Again the Marion defense swarmed the Cardinal front, stuffing the running game and chasing Mitchell Hays like dingos do a jackrabbit, ultimately stopping the Cardinals on fourth and short. Marion took over the ball, with momentum, and started to move upfield, the running game at last playing with some confidence.
But Dylan Fleck, who had put the ball on the ground with game’s first play, got stripped from the side on a nice gain through the line and New Bremen was in business at midfield, and eight minutes left in the fourth quarter. But again the Cardinals turned the ball back after being stopped on fourth down.
Visibly tired, the New Bremen line began giving up yards in chunks, to Seitz and Meier, while the secondary had to respect the Flyers’ deep threat, Peyton Otte. Time was not on the Cardinals’ side, either, as Marion kept pounding it while the clock ticked away. With 2:54 left Seitz ran off right tackle, broke a pair of tackles, and dove into the end zone from 18 yards out to increase the lead, 21-13.
Still, with two minutes left, Hays and company mounted one last drive that took the ball all the way to the Marion 20 yard line. But with 30 seconds remaining Hays’ pass attempt to running back Zach Bertke was deflected straight up in the air, and after what seemed forever it settled in the arms of Marion’s Darren Meier for an interception. Game…set…and match!
“You don’t win many games when you turn the ball over six times,” said Peyton Otte, whose choir boy looks belie his fierce competitive talent on the field and 180 receiving yards in Friday’s win. “What did we have…six? We have to go back to work and improve on catching punts and ball security.”
“I just didn’t play with confidence,” said Huelsman, the senior, taking ownership and responsibility for his own drop. “Better to win ugly though, than not win at all. It should be an interesting film meeting tomorrow.”
If Otte was the offensive star with his two touchdowns and three big plays through the air, a game ball has to go to the Marion defense, that literally took New Bremen’s attack out of the game after their only offensive touchdown in the first quarter.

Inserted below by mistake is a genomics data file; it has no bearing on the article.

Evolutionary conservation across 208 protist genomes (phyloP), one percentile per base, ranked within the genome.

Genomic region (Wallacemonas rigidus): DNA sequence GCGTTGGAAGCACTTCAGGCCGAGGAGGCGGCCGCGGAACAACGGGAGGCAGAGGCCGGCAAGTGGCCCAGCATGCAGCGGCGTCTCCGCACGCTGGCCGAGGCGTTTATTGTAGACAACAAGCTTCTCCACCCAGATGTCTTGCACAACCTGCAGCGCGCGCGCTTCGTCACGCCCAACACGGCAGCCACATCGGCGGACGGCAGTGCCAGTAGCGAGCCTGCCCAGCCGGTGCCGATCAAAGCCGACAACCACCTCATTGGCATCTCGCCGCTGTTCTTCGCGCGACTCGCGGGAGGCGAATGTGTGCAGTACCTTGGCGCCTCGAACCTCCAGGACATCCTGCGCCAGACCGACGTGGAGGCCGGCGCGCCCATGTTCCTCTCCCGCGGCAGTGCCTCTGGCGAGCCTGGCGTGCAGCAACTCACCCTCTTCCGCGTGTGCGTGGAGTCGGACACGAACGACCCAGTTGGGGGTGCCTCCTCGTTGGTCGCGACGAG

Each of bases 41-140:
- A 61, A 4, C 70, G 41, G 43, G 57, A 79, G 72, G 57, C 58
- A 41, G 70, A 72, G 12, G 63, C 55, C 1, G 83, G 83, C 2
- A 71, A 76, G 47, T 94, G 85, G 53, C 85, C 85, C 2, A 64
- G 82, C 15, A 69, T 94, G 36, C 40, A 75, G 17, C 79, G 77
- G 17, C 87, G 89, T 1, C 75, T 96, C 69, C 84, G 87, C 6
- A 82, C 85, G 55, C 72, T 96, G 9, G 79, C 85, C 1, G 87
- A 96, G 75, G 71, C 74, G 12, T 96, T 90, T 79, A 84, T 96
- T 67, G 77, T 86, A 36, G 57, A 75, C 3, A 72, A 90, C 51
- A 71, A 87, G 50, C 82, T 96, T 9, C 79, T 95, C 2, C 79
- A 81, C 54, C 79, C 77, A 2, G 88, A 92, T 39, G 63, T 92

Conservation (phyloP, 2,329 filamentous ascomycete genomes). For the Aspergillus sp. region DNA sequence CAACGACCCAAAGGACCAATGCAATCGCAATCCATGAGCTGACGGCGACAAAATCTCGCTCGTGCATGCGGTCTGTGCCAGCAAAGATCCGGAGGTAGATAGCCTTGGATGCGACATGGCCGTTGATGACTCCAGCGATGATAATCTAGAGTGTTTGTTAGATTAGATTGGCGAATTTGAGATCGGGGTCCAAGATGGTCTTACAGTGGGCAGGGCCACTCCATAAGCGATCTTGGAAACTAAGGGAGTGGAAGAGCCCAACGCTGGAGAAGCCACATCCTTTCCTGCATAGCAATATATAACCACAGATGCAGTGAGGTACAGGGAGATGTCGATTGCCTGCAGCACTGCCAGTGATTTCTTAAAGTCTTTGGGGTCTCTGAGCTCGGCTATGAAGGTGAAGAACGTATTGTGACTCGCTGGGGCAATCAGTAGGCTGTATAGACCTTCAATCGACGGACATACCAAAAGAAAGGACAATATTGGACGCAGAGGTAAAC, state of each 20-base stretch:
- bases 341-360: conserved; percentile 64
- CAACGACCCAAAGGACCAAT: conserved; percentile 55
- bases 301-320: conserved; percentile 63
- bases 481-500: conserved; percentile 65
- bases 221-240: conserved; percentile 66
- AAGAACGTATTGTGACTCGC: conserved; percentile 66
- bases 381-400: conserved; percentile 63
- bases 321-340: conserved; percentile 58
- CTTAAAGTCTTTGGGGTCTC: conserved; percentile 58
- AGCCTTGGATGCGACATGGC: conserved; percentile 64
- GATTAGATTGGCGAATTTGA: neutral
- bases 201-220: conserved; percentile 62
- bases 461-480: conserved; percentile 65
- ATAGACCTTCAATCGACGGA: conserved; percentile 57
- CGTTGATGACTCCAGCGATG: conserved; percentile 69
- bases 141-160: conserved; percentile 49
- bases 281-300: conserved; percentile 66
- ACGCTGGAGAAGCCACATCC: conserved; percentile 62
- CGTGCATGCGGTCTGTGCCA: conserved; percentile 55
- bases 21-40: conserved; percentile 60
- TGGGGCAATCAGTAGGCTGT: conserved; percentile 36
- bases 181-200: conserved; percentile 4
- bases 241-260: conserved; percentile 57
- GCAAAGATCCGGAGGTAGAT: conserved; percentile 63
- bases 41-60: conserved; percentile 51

“The defense was great,” said Tim Goodwin, not mincing words. But he wasn’t effusive, either. “Obviously, we’re talented because we’ve played poorly for two weeks in a row and beat two pretty good football teams.”
But to the point about losing six turnovers, and still winning, Goodwin just shook his head and stated his agreement with Huelsman and Otte.
“You don’t win many games when you have six turnovers.”
The talent showed up in the overall numbers. Marion racked up 406 total yards to New Bremen’s 174. Marion ran the ball 33 times for 139 yards. Carson Griesdorn threw it 20 times, completed 12, for 257 yards. Peyton Otte owned 180 of those yards on eight catches. Huelsman added 80 more with three balls caught.
Mitchell Hays hit on 13 of 26 attempts for 145 yards, but the Cardinals had just 31 yards on the ground. New Bremen is a good football team, and one that shows promise of turning over the old order of the Midwest Athletic Conference. Just not this night.
“I have to take responsibility for that,” said Cardinal coach Chris Schmidt, giving respect to the Marion defense. “I have to do a better job of coaching. But I’m proud of our own defense, as well. We lost to this team 27-0 last year in the playoffs and tonight we showed that we could come here and compete with Marion Local. We just have to be better.”
To Goodwin’s point about playing that badly and winning against two quality opponents…the numbers don’t lie, but were disguised by the unusual circumstance Friday of ANY team losing six turnovers, almost half of its possessions, and still winning. Clean that up and their 406 yards really looks like Marion Local.
But clean it up in a hurry, because Versailles waits next week, at 2-0, and looking like another team ready to test the Flyers after their 27-0 win Friday over Delphos St. John.
And does six turnovers make it tough to sleep on a Friday night? Tim Goodwin was asked.
“It’s always tough to sleep,” he likes to say.
This time, though, he sounded like he meant it.